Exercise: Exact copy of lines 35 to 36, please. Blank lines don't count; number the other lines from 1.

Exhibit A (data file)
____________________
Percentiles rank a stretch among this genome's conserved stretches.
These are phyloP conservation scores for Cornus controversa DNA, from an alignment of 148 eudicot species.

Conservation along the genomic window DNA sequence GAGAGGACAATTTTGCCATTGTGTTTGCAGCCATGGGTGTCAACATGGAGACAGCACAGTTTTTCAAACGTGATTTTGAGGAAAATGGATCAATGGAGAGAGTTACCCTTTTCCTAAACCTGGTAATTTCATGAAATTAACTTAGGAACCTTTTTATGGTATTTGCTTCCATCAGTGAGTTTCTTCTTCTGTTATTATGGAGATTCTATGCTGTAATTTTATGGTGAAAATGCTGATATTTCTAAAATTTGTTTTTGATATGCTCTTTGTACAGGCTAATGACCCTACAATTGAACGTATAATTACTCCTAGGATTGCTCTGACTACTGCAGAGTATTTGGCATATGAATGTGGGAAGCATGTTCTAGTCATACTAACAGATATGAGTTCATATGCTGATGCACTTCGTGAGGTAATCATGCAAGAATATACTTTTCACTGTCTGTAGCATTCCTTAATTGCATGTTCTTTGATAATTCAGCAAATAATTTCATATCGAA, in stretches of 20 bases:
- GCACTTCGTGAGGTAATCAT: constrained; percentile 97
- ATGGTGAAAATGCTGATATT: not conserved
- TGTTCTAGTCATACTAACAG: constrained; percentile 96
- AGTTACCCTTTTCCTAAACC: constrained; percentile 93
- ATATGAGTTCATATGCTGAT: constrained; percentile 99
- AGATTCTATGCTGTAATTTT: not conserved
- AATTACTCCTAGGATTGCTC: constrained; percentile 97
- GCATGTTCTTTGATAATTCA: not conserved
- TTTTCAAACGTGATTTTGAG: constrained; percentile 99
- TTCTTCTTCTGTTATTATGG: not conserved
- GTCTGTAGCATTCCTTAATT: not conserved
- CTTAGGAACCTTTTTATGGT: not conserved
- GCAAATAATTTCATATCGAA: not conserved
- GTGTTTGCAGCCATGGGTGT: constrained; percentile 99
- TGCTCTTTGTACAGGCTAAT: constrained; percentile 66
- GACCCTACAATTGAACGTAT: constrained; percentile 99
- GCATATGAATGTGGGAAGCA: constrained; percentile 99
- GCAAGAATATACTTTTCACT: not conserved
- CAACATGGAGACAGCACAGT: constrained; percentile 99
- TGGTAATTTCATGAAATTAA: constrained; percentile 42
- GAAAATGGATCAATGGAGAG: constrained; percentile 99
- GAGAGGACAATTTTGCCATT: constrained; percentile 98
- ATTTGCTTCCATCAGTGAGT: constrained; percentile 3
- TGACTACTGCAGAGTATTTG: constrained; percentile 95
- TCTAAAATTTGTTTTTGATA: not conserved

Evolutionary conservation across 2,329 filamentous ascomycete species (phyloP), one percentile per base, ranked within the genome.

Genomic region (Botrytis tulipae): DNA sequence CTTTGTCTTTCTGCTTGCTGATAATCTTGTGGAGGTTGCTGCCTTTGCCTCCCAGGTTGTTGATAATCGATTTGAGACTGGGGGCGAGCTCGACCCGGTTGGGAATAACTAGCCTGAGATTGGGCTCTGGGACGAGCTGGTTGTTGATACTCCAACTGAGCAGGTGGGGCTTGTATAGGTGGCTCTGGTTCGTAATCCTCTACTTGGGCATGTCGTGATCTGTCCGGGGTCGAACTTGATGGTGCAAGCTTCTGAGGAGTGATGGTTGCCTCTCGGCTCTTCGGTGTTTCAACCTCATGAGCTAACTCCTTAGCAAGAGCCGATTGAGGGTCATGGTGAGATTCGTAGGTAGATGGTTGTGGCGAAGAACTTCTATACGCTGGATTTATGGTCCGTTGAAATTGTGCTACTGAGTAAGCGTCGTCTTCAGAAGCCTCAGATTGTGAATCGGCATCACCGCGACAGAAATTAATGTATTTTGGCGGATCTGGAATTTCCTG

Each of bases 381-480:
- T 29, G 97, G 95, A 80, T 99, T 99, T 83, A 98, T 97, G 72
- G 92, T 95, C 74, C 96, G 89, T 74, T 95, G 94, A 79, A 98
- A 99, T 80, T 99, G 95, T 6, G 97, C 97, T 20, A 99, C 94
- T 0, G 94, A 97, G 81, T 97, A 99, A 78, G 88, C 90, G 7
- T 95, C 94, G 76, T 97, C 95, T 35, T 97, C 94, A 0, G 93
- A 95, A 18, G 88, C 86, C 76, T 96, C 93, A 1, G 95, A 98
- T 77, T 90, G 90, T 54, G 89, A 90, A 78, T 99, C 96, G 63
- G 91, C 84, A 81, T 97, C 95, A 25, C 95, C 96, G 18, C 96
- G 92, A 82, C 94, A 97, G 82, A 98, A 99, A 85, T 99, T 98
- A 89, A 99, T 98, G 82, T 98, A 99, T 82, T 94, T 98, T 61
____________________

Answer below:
- T 0, G 94, A 97, G 81, T 97, A 99, A 78, G 88, C 90, G 7
- T 95, C 94, G 76, T 97, C 95, T 35, T 97, C 94, A 0, G 93